The key is getting vaccinated before an outbreak occurs, making September and October a great time to get flu shots. That timing matches up well with the release of an updated COVID-19 booster that should be available by mid-September and is recommended for everyone aged 6 months and older. Adults age 60 and older are recommended to get the new RSV vaccine, which will be available in the fall as well.
3. Get Enough Vitamin C
Contrary to popular belief, Vitamin C doesn’t prevent illness. However, research indicates that it may shorten symptoms of the common cold and flu. Don’t worry about megadosing, as a healthy and balanced diet will provide the correct amount of vitamin C to improve immunity.
4. Keep Elderberry On Hand In Case of Emergency
We hate to burst the magical elixir bubble again, but much like Vitamin C, elderberry syrup will not prevent illness. However, it can help lessen cold and flu symptoms and may reduce the amount of time you feel crummy. It can also stop pneumonia from turning into bronchitis, making it a potential damage control all-star.
5. Ask Your Doctor About Antivirals The Moment You Start Feeling Sick
Antiviral drugs provide the most significant benefit when started soon after illness onset, with studies indicating that you have about a two-day window after getting sick for flu antiviral drugs to work best. You’ll need a prescription from your doctor to get them, so don’t dilly-dally when you start to experience symptoms.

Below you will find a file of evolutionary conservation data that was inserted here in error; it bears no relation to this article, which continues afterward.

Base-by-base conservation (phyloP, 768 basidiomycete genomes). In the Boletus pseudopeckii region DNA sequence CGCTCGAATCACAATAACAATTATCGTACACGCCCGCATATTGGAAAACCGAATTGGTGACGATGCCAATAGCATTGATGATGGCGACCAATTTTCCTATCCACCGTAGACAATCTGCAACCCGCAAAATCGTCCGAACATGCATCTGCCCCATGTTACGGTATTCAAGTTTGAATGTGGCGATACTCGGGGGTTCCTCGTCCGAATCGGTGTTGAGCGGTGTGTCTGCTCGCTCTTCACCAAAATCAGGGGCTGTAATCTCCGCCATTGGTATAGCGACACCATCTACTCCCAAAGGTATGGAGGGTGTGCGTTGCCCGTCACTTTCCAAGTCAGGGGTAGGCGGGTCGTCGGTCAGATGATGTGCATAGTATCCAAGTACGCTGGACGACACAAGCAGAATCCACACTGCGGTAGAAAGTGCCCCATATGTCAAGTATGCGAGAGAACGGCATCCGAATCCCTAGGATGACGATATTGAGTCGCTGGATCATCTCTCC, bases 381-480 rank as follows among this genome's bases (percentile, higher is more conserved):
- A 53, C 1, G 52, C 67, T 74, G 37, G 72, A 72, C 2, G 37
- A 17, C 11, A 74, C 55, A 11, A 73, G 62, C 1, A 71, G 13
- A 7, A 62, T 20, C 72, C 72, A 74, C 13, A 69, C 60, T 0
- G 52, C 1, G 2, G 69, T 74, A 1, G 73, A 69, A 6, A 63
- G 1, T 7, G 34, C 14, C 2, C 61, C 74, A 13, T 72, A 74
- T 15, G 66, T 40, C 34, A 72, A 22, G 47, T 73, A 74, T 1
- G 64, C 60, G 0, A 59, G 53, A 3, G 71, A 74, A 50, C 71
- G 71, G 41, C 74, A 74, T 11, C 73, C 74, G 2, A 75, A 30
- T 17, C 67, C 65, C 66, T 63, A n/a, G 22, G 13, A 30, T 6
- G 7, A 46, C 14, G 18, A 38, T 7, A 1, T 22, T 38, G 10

6. Mask Up
With hospitals in some areas of the country filling up with COVID-19 patients once again, experts suggest you may want to consider wearing an N-95 mask in certain situations. For example, when COVID-19 rates are on the rise in your area, masking on public transportation or crowded indoor spaces would be a wise choice.
CBS News Correspondent Dr. Jon LaPook recently shared a helpful "weather report analogy" for the general public: "What's the weather out today? If it's raining, you will probably want to bring an umbrella. If you are in an area where there is an uptick in airborne respiratory infections like COVID, flu or RSV, you may want to take extra precautions, such as wearing a high-quality mask in indoor public spaces," he said.
You may always choose to mask in indoor spaces if you’re at high risk for severe complications from COVID-19, have regular contact with someone who does, or want to protect high-risk members of your larger community.
The Bottom Line? There are a handful of relatively easy steps everyone can take to fortify their home from illness and help keep it from spreading unabated. Being reasonably careful can lower the chances of a knockout blow, but it’s wise to expect that at some point, influenza, RSV, COVID-19, or even the common cold will make its way into your home.
Although it won’t do much to clear the head and schedule congestion that sickness causes, you can take some solace in knowing that it’s a challenge all families face. Hopefully, when the illness du jour hits your home, it passes quickly. And while the children are down and out, there are plenty of great kids’ TV shows to work through while they rest.